When Justice Anthony Kennedy wrote the majority opinion in Obergefell v. Hodges, finding a constitutional right to gay marriage, advocates of physician-assisted suicide had almost as much reason to celebrate as gay citizens who had been longing to marry. Physician-assisted suicide, or aid in dying, is the option currently available in five states for competent terminally ill people with less than six months to live to obtain lethal medications from physicians in order to choose the time and manner of their deaths. The New Mexico Supreme Court is expected to decide soon whether the state constitution provides a constitutional right to physician-assisted suicide for terminally ill New Mexicans. Odd as it may seem, the Supreme Court’s decision in Obergefell may well have helped advocates of the right to physician-assisted suicide.
Even stranger are the bedfellows created by this case: supporters of aid in dying may cheer Justice Roberts’ dissent in Obergefell because of his uncompromising stance that the majority’s analysis supporting a right to gay marriage necessarily overrules the framework of a decision almost twenty years earlier finding no constitutional right to assisted suicide.
In 1997, the Supreme Court held that there was no constitutional right to physician-assisted suicide in Washington v. Glucksberg. The proponents of the right to physician-assisted suicide argued that the right to liberty included the right of terminally ill people to choose the time and manner of their death. Justice Rehnquist reframed this as a right to commit suicide, and held that no such right existed because suicide had been rejected by the “history and tradition” of the United States. Essentially, the Court held that constitutional due process rights could only exist if they were part of the long-standing history and tradition of American society. It does not take a keen legal mind to see how awkward this analysis might be for proponents of a constitutional right to gay marriage. Homosexual activity remained criminalized long after criminal penalties for suicide and attempted suicide.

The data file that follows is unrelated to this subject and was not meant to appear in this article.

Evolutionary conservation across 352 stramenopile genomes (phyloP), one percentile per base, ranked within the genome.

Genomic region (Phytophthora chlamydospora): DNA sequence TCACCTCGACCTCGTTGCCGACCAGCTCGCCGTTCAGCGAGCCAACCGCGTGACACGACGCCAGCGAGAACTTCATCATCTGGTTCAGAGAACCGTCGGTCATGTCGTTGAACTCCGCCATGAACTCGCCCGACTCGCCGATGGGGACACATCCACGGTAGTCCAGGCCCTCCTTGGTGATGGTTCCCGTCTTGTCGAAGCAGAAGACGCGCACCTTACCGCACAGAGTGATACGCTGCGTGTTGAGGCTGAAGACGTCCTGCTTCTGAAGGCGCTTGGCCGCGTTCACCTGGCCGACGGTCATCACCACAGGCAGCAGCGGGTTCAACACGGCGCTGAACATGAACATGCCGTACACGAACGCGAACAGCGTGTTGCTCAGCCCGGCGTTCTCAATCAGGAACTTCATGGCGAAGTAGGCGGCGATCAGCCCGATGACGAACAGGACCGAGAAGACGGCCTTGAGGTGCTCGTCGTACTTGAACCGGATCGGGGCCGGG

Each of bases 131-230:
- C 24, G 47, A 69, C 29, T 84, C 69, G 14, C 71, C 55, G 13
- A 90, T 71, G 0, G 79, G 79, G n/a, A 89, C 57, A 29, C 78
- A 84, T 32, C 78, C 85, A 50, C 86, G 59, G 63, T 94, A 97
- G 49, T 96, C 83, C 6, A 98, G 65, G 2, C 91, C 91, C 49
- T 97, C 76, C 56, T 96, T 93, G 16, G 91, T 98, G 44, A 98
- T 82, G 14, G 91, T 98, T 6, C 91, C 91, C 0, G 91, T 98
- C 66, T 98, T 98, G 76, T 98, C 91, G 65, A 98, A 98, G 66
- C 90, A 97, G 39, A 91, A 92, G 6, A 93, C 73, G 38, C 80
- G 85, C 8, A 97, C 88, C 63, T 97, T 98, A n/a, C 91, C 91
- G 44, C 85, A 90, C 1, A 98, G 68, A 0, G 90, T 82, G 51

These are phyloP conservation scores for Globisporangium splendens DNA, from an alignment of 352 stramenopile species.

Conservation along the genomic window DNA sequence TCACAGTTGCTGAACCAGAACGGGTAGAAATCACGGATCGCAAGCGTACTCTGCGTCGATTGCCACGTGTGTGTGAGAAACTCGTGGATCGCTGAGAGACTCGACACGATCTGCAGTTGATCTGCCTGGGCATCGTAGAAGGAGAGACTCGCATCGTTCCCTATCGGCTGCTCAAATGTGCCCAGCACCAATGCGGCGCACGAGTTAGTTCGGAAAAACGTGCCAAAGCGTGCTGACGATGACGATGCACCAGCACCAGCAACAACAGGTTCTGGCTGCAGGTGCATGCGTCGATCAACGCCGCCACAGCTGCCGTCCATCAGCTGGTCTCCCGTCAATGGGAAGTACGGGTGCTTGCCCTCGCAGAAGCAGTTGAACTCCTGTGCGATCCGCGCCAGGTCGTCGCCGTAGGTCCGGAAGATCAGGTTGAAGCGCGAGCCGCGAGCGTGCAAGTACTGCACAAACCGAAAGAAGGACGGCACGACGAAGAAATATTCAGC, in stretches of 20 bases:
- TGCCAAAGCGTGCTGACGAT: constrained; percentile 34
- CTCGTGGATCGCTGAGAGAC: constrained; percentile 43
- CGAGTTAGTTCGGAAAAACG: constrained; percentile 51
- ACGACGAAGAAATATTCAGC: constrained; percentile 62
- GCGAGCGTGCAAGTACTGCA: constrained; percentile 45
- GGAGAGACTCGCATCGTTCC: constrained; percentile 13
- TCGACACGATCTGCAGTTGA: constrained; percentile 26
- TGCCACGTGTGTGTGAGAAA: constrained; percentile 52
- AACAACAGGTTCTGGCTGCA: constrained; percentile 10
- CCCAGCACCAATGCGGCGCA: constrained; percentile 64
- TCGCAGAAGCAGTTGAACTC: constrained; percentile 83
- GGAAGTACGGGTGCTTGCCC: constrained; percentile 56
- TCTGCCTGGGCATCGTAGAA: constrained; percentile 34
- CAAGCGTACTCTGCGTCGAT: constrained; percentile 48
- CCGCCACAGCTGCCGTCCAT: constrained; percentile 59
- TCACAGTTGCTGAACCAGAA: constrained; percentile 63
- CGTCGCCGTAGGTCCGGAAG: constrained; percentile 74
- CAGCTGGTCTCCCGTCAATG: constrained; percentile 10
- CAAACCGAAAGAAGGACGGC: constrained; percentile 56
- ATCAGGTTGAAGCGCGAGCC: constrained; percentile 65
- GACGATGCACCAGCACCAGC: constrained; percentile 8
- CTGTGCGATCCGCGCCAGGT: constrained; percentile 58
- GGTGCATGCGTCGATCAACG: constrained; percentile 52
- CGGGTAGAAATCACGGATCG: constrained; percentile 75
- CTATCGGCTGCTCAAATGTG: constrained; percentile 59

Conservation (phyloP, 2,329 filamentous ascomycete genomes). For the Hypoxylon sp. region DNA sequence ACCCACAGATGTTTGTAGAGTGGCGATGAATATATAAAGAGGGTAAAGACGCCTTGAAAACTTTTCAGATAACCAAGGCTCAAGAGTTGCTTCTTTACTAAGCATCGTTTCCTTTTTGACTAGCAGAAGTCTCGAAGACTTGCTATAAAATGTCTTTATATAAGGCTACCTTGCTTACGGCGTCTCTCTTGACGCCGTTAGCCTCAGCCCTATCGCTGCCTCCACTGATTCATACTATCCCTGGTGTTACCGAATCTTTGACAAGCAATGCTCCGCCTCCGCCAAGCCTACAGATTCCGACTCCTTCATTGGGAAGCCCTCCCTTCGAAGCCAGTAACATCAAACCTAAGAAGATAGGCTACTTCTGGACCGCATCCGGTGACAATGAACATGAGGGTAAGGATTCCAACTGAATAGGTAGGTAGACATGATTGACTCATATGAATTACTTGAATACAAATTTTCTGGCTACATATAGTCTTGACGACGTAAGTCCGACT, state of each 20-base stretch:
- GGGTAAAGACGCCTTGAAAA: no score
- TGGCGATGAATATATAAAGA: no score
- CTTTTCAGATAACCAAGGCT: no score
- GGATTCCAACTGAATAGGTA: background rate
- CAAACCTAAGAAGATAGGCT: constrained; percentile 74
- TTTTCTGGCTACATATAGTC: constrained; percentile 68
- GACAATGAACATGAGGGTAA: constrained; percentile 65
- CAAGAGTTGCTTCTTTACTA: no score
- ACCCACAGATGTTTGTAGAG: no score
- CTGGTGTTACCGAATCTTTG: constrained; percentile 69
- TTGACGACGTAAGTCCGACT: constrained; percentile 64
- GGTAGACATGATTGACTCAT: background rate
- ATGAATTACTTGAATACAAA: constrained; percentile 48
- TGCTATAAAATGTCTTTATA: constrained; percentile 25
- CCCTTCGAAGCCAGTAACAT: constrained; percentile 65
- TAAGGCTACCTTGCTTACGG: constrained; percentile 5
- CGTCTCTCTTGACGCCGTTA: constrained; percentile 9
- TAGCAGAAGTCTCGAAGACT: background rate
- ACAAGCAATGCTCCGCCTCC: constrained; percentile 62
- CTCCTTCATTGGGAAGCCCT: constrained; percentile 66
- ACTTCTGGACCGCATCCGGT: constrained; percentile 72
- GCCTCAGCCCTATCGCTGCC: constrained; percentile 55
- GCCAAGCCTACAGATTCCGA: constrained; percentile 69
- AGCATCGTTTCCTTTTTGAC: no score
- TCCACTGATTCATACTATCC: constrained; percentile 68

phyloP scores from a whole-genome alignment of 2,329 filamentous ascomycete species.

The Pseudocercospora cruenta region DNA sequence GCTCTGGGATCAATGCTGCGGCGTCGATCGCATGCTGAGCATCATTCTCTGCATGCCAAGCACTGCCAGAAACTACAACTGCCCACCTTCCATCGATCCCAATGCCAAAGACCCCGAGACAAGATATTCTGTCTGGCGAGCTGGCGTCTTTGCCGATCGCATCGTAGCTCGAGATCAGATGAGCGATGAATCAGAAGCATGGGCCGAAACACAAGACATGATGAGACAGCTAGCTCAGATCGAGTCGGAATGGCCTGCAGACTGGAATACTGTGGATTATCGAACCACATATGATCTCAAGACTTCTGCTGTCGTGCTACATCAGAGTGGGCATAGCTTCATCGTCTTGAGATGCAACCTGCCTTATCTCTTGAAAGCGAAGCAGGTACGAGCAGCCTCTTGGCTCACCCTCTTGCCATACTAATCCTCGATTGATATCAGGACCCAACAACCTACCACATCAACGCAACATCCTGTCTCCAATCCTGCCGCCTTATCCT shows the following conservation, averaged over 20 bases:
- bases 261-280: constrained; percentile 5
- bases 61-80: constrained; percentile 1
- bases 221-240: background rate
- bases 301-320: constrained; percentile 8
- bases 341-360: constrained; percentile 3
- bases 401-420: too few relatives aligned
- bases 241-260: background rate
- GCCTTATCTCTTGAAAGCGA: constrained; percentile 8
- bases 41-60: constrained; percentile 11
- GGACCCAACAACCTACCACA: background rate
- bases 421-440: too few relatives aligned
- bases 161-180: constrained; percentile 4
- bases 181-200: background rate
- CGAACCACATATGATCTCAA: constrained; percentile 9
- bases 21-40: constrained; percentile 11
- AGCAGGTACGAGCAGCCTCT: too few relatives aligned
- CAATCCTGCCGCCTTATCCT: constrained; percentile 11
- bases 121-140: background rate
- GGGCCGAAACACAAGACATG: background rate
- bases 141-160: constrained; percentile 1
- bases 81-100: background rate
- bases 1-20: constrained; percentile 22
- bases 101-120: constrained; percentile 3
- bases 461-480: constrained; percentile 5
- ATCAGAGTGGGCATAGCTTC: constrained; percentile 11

So how to constitutionalize the right to gay marriage while maintaining the due process analysis of Glucksberg, which leaned so heavily on public attitudes throughout history? Justice Kennedy’s efforts to distinguish Glucksberg were pretty weak. He conceded that “Glucksberg did insist that liberty under the Due Process Clause must be defined in a most circumscribed manner, with central reference to specific historical practices.” But, he insisted, “…while that approach may have been appropriate for the asserted right there involved (physician-assisted suicide), it is inconsistent with the approach this Court has used in discussing other fundamental rights, including marriage and intimacy.”
This is skating pretty close to adopting different due process approaches depending on a Justice’s policy preferences, and Justice Roberts would have none of it. He asserted that Obergefell amounts to a reversal of the analysis (and thus possibly the result) of Glucksberg.
This was not just a lofty hypothetical argument about due process theory. Less than three months later, the New Mexico Appellate Court, facing an argument that the state constitution supports a right to physician-assisted suicide, spent a significant proportion of its decision parsing how Obergefell affected the right to physician-assisted suicide. In Morris v. Brandenberg, the majority rejected the argument that Obergefell overruled Glucksberg; Judges Garcia and Hanisee were content to take Justice Kennedy at his word without too much explanation. Dissenting Judge Vanzi, however, spent eight pages meticulously demonstrating how the due process analysis of Obergefell—that rights evolve, and are not limited by history and tradition—must necessarily support the claim of a right to choose the time and manner of one’s death.
Morris v. Brandenberg is now before the New Mexico Supreme Court, which recognized a state constitutional right to gay marriage in 2013, Griego v. Oliver. The likelihood is that this court will become the first state Supreme Court to find a right to physician-assisted suicide, and if it does, you can bet that this case will contain numerous citations to the US Supreme Court’s recognition of a constitutional right to gay marriage.
Update by the author, 5 July 2016: The New Mexico Supreme Court, following the lead of courts in New York, California, Florida and Alaska, deferred to the Legislature to decide a topic as controversial as assisted suicide. “It is clear,” said the court in Morris v. Brandenberg, “that such a right cannot be defined without comprehensive legislation.” As I predicted, the New Mexico high court spent a lot of space discussing Obergefell. Although agreeing with Justice Kennedy that assisted suicide is different from determining the time and manner of one’s death, unlike Justice Kennedy, the majority in Morris elaborated on why it is different. The one that they (and I) consider most important is that, regardless of the attempts of plaintiffs seeking the right to limit it to the terminally ill, in the long run, if the right exists as a matter of due process, it cannot be so limited. It’s either for everyone, or for no one. They also believe (I am less convinced of this) that a constitutional right to assisted suicide would create a very high risk of voluntary and involuntary euthanasia. If advocates of physician-assisted suicide cannot win in courts in New York, California, and the Democrat-heavy Supreme Court of New Mexico, legislative initiatives may be their best bet after all.
Featured image credit: Pills by kev-shine. CC BY 2.0 via Flickr.